J Cancer 2017; 8(18):3742-3754. doi:10.7150/jca.20816
Insufficient Radiofrequency Ablation Treated Hepatocellular Carcinoma Cells Promote Metastasis by Up-Regulation ITGB3
1. Department of Liver Surgery, Fudan University Shanghai Cancer Center, Cancer Hospital, Shanghai, China;
2. Department of Colorectal Cancer Surgery, Zhejiang Cancer Hospital, Hangzhou, Zhejiang, China;
3. Liver Cancer Institute, Zhongshan Hospital, Fudan University; Key Laboratory of Carcinogenesis and Cancer Invasion (Fudan University), Ministry of Education, Shanghai, China;
4. Department of Hepatic Surgery VI, Eastern Hepatobiliary Surgery Hospital, Second Military Medical University, Shanghai, China;
5. Department of Hepatobiliary Surgery, the First Affiliated Hospital of Wenzhou Medical University, Wenzhou, Zhejiang, China.
* These authors contributed equally to this work.
Zhang N, Ma D, Wang L, Zhu X, Pan Q, Zhao Y, Zhu W, Zhou J, Wang L, Chai Z, Ao J, Sun H, Tang Z. Insufficient Radiofrequency Ablation Treated Hepatocellular Carcinoma Cells Promote Metastasis by Up-Regulation ITGB3. J Cancer 2017; 8(18):3742-3754. doi:10.7150/jca.20816. Available from http://www.jcancer.org/v08p3742.htm
Radiofrequency ablation (RFA) is one of the standards of care for early stage hepatocellular carcinoma (HCC). However, rapid progression of residual tumor after RFA has been confirmed. The aim of this study was to investigate the underlying mechanism of this phenomenon. Human HCC cell lines HCCLM3 and HepG2 were employed to establish insufficient RFA models in vivo and in vitro, respectively. The effects of insufficient RFA on metastatic potential of residual tumors were evaluated. The molecular changes after insufficient RFA were evaluated by PCR array, western blot, immunofluorescence, and immunohistochemistry. Results showed that insufficient RFA significantly promoted lung and intrahepatic residual tumor cells in vivo, and heat intervention promoted migration and invasion of hepatoma cells in vitro. PCR array revealed that the expression of integrin β3 (ITGB3) and MMP2 were up-regulated in the residual tumors of HCCLM3 xenograft model. The up-regulation of ITGB3 was confirmed by qRT-PCR, Western blot and immunohistochemistry. Knockdown ITGB3 expression in HCCLM3 cells by shRNA significantly lowered the pro-metastatic effects of insufficient RFA. Mechanism studies indicated that ITGB3 mediated the expression of MMP2 by activing FAK/PI3K/AKT signaling pathway. The up-regulation of ITGB3 contributed to enhanced metastatic potential of residual cancer in HCCLM3 model after insufficient RFA. Targeting ITGB3 expression may further improve the clinical effects of RFA.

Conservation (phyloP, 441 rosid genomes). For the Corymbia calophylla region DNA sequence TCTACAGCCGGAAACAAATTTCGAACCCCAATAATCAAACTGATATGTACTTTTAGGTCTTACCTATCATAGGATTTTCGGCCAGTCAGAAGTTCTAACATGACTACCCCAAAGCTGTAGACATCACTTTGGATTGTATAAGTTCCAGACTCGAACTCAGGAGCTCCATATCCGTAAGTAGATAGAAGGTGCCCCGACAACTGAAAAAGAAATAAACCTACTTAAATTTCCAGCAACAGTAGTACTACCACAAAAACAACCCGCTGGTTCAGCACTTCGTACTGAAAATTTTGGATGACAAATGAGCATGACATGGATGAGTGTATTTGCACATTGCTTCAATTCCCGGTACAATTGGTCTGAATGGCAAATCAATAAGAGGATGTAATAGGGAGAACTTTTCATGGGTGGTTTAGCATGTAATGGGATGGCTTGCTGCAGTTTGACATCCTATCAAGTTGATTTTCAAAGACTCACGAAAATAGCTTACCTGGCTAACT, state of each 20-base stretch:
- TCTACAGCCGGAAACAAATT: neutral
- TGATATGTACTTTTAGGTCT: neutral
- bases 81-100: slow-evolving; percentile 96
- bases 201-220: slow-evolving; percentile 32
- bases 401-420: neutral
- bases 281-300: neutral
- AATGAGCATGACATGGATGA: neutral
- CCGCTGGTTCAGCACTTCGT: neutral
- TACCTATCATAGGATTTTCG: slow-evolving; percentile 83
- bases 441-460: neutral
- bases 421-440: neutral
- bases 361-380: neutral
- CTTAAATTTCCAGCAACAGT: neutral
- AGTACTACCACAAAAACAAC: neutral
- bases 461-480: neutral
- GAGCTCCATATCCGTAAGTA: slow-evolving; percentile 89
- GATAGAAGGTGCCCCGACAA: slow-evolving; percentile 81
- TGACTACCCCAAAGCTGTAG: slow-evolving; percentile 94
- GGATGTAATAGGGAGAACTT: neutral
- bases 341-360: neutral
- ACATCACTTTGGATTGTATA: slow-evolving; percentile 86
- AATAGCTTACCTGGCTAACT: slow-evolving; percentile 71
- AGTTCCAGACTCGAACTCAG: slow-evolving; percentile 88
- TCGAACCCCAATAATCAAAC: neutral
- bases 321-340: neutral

Keywords: Radiofrequency ablation (RFA), Hepatocellular carcinoma (HCC), ITGB3, Metastasis.
Hepatocellular carcinoma (HCC) is one of the most common human cancers worldwide, particularly in East and South-East Asia . Although surgical resection and liver transplantation are the two main modalities of radical treatment for HCC, the application of these treatments are limited owing to the severe liver dysfunction and the shortage of liver grafts . Under these circumstances, several non-surgical techniques have been introduced for treatment of HCC. Radiofrequency ablation (RFA) is one of the local treatment modalities competes with surgery for HCC <3 cm and is currently widely used owing to its simple, safety, minimal invasiveness, repeatability and shorter hospitalization [3, 4].